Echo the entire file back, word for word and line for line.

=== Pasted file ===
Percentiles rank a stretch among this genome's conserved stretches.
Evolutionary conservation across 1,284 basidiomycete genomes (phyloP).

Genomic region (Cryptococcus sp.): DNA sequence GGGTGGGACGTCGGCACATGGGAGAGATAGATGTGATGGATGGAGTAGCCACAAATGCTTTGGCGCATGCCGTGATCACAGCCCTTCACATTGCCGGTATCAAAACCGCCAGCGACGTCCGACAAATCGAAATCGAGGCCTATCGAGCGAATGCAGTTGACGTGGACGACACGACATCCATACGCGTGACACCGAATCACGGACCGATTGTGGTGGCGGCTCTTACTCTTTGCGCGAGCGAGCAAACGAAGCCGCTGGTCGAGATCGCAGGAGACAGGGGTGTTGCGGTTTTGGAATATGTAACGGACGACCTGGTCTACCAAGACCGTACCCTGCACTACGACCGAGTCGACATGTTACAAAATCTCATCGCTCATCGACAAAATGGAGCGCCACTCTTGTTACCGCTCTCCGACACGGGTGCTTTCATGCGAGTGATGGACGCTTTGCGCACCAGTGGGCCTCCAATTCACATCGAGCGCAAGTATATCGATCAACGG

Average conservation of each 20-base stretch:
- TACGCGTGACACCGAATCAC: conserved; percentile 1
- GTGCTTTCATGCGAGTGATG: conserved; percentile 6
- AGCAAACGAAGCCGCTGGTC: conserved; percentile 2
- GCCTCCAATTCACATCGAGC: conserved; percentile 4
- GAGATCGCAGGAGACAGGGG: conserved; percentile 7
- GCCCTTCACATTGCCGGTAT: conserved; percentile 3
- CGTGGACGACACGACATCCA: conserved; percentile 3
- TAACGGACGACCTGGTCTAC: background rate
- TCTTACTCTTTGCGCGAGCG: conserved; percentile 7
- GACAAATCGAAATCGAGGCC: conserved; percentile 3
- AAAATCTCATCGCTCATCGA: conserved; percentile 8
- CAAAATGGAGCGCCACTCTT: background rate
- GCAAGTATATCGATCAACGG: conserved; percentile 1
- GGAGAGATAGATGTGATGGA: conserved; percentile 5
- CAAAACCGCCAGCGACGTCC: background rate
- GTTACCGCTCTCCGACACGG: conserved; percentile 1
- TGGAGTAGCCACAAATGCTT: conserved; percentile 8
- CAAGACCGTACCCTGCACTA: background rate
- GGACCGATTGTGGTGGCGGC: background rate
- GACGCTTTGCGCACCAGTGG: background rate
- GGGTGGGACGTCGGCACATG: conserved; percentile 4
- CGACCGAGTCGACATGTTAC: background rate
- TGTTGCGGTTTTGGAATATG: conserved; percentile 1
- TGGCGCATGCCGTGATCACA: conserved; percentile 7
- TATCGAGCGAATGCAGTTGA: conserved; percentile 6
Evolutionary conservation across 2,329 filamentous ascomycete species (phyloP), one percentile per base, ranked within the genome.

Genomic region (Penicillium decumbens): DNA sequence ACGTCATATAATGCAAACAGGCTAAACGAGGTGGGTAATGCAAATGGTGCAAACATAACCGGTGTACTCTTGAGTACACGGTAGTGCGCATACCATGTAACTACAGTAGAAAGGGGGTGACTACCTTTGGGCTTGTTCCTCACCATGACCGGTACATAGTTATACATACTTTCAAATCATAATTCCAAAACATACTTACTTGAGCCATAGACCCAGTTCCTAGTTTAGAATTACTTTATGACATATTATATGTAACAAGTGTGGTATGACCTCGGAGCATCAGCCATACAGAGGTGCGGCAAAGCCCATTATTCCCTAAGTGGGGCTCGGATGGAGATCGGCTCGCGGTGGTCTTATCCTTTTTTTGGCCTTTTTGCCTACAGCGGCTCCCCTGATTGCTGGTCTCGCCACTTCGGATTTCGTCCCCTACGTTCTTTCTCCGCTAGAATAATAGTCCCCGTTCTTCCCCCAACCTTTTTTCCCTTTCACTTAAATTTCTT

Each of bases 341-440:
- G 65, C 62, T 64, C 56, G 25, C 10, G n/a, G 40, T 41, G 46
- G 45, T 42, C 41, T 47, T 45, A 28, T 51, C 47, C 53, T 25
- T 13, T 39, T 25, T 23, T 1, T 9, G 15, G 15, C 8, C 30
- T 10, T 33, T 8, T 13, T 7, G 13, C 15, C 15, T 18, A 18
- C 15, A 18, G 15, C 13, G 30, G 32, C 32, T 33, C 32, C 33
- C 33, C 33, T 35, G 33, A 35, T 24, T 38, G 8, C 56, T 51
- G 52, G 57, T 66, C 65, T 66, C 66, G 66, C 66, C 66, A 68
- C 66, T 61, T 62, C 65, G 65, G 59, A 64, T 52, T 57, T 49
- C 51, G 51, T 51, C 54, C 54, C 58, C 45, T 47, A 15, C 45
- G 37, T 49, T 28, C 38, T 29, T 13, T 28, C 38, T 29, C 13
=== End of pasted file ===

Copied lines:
Percentiles rank a stretch among this genome's conserved stretches.
Evolutionary conservation across 1,284 basidiomycete genomes (phyloP).

Genomic region (Cryptococcus sp.): DNA sequence GGGTGGGACGTCGGCACATGGGAGAGATAGATGTGATGGATGGAGTAGCCACAAATGCTTTGGCGCATGCCGTGATCACAGCCCTTCACATTGCCGGTATCAAAACCGCCAGCGACGTCCGACAAATCGAAATCGAGGCCTATCGAGCGAATGCAGTTGACGTGGACGACACGACATCCATACGCGTGACACCGAATCACGGACCGATTGTGGTGGCGGCTCTTACTCTTTGCGCGAGCGAGCAAACGAAGCCGCTGGTCGAGATCGCAGGAGACAGGGGTGTTGCGGTTTTGGAATATGTAACGGACGACCTGGTCTACCAAGACCGTACCCTGCACTACGACCGAGTCGACATGTTACAAAATCTCATCGCTCATCGACAAAATGGAGCGCCACTCTTGTTACCGCTCTCCGACACGGGTGCTTTCATGCGAGTGATGGACGCTTTGCGCACCAGTGGGCCTCCAATTCACATCGAGCGCAAGTATATCGATCAACGG

Average conservation of each 20-base stretch:
- TACGCGTGACACCGAATCAC: conserved; percentile 1
- GTGCTTTCATGCGAGTGATG: conserved; percentile 6
- AGCAAACGAAGCCGCTGGTC: conserved; percentile 2
- GCCTCCAATTCACATCGAGC: conserved; percentile 4
- GAGATCGCAGGAGACAGGGG: conserved; percentile 7
- GCCCTTCACATTGCCGGTAT: conserved; percentile 3
- CGTGGACGACACGACATCCA: conserved; percentile 3
- TAACGGACGACCTGGTCTAC: background rate
- TCTTACTCTTTGCGCGAGCG: conserved; percentile 7
- GACAAATCGAAATCGAGGCC: conserved; percentile 3
- AAAATCTCATCGCTCATCGA: conserved; percentile 8
- CAAAATGGAGCGCCACTCTT: background rate
- GCAAGTATATCGATCAACGG: conserved; percentile 1
- GGAGAGATAGATGTGATGGA: conserved; percentile 5
- CAAAACCGCCAGCGACGTCC: background rate
- GTTACCGCTCTCCGACACGG: conserved; percentile 1
- TGGAGTAGCCACAAATGCTT: conserved; percentile 8
- CAAGACCGTACCCTGCACTA: background rate
- GGACCGATTGTGGTGGCGGC: background rate
- GACGCTTTGCGCACCAGTGG: background rate
- GGGTGGGACGTCGGCACATG: conserved; percentile 4
- CGACCGAGTCGACATGTTAC: background rate
- TGTTGCGGTTTTGGAATATG: conserved; percentile 1
- TGGCGCATGCCGTGATCACA: conserved; percentile 7
- TATCGAGCGAATGCAGTTGA: conserved; percentile 6
Evolutionary conservation across 2,329 filamentous ascomycete species (phyloP), one percentile per base, ranked within the genome.

Genomic region (Penicillium decumbens): DNA sequence ACGTCATATAATGCAAACAGGCTAAACGAGGTGGGTAATGCAAATGGTGCAAACATAACCGGTGTACTCTTGAGTACACGGTAGTGCGCATACCATGTAACTACAGTAGAAAGGGGGTGACTACCTTTGGGCTTGTTCCTCACCATGACCGGTACATAGTTATACATACTTTCAAATCATAATTCCAAAACATACTTACTTGAGCCATAGACCCAGTTCCTAGTTTAGAATTACTTTATGACATATTATATGTAACAAGTGTGGTATGACCTCGGAGCATCAGCCATACAGAGGTGCGGCAAAGCCCATTATTCCCTAAGTGGGGCTCGGATGGAGATCGGCTCGCGGTGGTCTTATCCTTTTTTTGGCCTTTTTGCCTACAGCGGCTCCCCTGATTGCTGGTCTCGCCACTTCGGATTTCGTCCCCTACGTTCTTTCTCCGCTAGAATAATAGTCCCCGTTCTTCCCCCAACCTTTTTTCCCTTTCACTTAAATTTCTT

Each of bases 341-440:
- G 65, C 62, T 64, C 56, G 25, C 10, G n/a, G 40, T 41, G 46
- G 45, T 42, C 41, T 47, T 45, A 28, T 51, C 47, C 53, T 25
- T 13, T 39, T 25, T 23, T 1, T 9, G 15, G 15, C 8, C 30
- T 10, T 33, T 8, T 13, T 7, G 13, C 15, C 15, T 18, A 18
- C 15, A 18, G 15, C 13, G 30, G 32, C 32, T 33, C 32, C 33
- C 33, C 33, T 35, G 33, A 35, T 24, T 38, G 8, C 56, T 51
- G 52, G 57, T 66, C 65, T 66, C 66, G 66, C 66, C 66, A 68
- C 66, T 61, T 62, C 65, G 65, G 59, A 64, T 52, T 57, T 49
- C 51, G 51, T 51, C 54, C 54, C 58, C 45, T 47, A 15, C 45
- G 37, T 49, T 28, C 38, T 29, T 13, T 28, C 38, T 29, C 13